Aol dials up the stupid with 150 editorial layoffs
Brianna Royce, Editor in Chief of Massively, the MMORPG arm of popular gaming blog Joystiq, which is also going away, talking about Aol Corporate’s most recent stupidity:
I would like to be able to tell you truthfully that this is an equitable and just decision that makes some sort of logical sense, but the reality is that our overlords’ decisions have always been unfathomable. I know more of what I know about corporate from reading tech and finance news than through my own job. We all suspected this was coming eventually a year ago when a VP whose name I don’t even know and who never read our site chose to reward our staggering, hard-won 40% year-over-year page view growth by… hacking our budget in half. There’s nothing to do in the face of that kind of logic but throw your hands in the air.
Aol still depends, yes, depends on its dial-up revenue to survive. That is why these popular sites have been euthanized and at least 150 people laid off. Because Aol leadership, millionaires all, can’t figure out how to run their company.
Aol owns The Huffington Post, TechCrunch and at least a couple of other very successful blogs. There are people working there who know how to run a profitable blog. Is it executive hubris that prevents the brass from asking someone what the hell to do?
I hate to be morbid but thetruth is that some day relatively soon everyone willing to endure dial-up will be dead. What will Aol do then?
I don’t know, but more importantly, and infuriatingly when it means people lose their jobs, neither does anyone at Aol.
The ethics of reporting on the Sony hack
Emily Yoshida (@emilyyoshida), entertainment editor at The Verge, one of my favorite tech news sites, on the publication’s ongoing and deep contemplation of the ethics of reporting on unethically leaked information:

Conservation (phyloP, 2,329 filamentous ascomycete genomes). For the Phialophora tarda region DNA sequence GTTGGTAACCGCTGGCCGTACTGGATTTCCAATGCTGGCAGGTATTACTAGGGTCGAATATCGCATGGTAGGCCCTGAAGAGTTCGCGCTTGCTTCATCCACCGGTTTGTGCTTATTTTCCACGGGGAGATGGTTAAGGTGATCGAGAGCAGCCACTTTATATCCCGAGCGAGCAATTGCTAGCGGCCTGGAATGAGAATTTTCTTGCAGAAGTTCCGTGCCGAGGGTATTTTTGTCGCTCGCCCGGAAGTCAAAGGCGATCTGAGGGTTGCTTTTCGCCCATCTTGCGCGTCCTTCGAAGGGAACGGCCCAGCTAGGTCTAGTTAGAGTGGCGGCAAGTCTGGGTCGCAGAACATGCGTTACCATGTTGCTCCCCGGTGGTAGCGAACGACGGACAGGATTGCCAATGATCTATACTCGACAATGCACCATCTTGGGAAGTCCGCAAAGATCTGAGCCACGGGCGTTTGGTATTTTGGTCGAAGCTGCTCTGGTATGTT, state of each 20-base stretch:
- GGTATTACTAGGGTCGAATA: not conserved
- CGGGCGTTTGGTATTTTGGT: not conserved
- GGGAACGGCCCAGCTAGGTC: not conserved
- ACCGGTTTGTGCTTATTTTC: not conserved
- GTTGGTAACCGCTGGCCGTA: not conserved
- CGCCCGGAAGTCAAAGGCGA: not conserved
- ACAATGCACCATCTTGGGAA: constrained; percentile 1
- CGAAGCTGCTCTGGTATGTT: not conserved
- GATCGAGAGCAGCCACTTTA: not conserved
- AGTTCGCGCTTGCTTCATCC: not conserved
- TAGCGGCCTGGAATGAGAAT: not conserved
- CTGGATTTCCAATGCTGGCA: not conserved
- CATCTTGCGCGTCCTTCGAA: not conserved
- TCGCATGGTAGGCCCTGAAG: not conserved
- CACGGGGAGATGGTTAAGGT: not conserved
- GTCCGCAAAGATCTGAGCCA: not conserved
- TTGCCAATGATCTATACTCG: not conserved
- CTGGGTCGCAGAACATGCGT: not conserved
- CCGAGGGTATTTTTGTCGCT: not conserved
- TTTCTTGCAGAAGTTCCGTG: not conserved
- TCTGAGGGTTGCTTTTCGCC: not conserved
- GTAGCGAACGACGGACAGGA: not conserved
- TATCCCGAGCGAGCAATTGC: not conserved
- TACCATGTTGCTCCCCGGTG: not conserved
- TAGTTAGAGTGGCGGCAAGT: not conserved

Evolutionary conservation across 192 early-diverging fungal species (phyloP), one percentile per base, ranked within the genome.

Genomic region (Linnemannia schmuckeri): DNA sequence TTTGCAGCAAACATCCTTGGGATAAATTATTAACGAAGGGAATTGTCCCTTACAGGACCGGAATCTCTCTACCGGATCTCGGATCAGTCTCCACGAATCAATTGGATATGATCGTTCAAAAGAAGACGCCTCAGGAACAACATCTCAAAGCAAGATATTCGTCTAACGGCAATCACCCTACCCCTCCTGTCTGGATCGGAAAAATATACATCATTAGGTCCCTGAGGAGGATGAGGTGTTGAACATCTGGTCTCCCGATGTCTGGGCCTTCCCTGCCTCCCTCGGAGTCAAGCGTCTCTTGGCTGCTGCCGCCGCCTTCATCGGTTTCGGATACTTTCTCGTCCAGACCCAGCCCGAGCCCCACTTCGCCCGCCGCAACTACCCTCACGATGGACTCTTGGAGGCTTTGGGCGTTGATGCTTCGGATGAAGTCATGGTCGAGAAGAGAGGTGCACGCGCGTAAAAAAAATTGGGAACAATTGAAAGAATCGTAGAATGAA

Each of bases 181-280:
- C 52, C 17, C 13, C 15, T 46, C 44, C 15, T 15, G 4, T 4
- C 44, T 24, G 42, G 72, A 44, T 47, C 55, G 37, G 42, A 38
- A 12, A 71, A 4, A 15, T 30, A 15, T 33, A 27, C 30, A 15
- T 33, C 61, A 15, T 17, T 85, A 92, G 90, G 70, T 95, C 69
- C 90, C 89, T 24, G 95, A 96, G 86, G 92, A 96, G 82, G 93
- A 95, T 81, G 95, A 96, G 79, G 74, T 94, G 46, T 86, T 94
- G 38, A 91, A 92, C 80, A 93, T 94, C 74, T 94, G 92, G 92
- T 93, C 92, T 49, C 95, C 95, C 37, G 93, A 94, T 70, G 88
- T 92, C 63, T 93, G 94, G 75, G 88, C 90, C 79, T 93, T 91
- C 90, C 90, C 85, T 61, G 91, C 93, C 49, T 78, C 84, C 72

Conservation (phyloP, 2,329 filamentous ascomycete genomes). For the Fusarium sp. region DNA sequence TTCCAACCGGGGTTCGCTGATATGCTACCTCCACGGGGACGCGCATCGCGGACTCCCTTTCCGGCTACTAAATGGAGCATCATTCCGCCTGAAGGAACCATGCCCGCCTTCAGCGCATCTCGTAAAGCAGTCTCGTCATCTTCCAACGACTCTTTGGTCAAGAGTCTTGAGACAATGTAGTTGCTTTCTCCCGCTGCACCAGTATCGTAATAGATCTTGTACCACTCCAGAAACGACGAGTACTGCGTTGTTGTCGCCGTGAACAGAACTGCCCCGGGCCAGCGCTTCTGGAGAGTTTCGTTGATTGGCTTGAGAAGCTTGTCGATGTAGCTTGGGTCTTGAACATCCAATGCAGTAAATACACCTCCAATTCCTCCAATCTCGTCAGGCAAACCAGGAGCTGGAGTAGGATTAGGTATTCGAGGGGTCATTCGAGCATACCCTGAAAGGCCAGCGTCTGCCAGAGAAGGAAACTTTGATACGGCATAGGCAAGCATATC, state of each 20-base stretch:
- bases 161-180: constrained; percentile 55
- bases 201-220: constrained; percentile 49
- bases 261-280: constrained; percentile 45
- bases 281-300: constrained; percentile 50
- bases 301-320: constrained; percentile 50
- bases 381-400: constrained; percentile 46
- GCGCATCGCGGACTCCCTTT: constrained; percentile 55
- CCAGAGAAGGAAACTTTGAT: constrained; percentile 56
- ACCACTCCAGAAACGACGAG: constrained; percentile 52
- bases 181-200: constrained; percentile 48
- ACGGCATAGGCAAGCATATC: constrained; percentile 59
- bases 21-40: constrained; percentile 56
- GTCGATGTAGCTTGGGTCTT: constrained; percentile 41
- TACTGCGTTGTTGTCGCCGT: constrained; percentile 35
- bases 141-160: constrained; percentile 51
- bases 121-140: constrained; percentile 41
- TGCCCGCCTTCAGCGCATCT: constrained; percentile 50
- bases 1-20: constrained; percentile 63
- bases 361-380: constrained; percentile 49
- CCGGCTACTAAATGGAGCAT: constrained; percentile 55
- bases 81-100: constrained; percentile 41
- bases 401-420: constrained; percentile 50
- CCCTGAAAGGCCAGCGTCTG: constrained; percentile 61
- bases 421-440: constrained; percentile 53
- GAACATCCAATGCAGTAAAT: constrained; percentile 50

The contents of the leak are already public; they’re just not in a very user-friendly format until a news outlet decides to amplify a piece of it. Which means, one could argue, that the press is merely drawing lines of best fit through a dataset. It could also mean that the press is essentially finishing what the hackers started.
Om Malik on digital advertising
Is a page being auto-refreshed on an open tab in your browser really useful “attention?” I don’t think so.
I saw this first-hand in a previous job. Here is a pro tip: You can be sure much of your traffic is open-and-forget (and therefore useless to advertisers) if you have an auto-refresh (as many news sites do) and your average session duration is equal or nearly equal to that refresh interval.
Anyway, Mr. Malik always has safe advice for business owners and writers alike, so go read the rest of his article.
Margaret Sullivan takes her NYT colleagues to task like it’s her job, because it is
Margaret Sullivan is Public Editor at the New York Times. She is tasked with taking the Times to task when it falls short, overreaches or otherwise misses the mark.
And sometimes it does miss the mark, like when it failed to mention successful litigation by the Wall Street Journal which resulted in publication of Medicare data the Times used in crafting a recent feature story.
Sullivan’s candor and diligence are a service to the paper’s readers and reporters alike. Subscribe to her RSS feed here.
Jay Rosen on the “View from Somewhere”
The quarter-billion-dollar news company Pierre Omidyar is founding will be fascinating: a digital-first journalism outfit with old media money behind it.
It’s an odd flip of the Jeff Bezos/Washington Post play, which involved a digital-first entrepreneur putting the same money as Omidyar, $250M, behind an old media organization.
If I had more free time, there would be a good article in there somewhere about what exactly it means to see that kind of money converging on the old/new media dichotomy from opposite directions.
But I don’t, so there won’t. For now, at least.